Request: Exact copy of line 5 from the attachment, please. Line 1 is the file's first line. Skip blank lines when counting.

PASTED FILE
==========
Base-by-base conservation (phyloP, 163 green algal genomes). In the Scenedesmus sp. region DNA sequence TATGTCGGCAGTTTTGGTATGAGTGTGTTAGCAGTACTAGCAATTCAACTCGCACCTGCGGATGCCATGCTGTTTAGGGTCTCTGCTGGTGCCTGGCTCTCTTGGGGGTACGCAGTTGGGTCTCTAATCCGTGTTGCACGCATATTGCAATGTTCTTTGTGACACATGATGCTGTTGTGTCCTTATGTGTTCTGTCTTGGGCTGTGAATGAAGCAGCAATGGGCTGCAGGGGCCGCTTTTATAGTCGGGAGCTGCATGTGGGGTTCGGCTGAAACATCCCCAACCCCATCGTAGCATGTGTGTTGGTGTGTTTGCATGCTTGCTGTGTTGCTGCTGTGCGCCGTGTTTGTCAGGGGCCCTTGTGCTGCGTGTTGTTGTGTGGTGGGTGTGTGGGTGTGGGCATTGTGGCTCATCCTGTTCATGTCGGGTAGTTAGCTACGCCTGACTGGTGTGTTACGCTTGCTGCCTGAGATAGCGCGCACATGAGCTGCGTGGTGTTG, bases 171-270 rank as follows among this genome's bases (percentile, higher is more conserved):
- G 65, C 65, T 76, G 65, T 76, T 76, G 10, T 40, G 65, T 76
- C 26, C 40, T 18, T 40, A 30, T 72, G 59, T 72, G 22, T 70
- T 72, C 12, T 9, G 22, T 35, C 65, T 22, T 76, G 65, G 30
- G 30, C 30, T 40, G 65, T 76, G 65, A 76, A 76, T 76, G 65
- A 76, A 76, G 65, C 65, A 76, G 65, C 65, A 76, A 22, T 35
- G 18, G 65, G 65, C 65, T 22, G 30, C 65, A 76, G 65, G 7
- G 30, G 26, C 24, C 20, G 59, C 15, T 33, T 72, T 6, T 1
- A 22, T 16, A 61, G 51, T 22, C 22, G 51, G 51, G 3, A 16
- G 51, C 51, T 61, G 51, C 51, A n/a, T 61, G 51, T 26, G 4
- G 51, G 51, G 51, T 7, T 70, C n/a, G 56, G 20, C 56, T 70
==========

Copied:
- G 30, C 30, T 40, G 65, T 76, G 65, A 76, A 76, T 76, G 65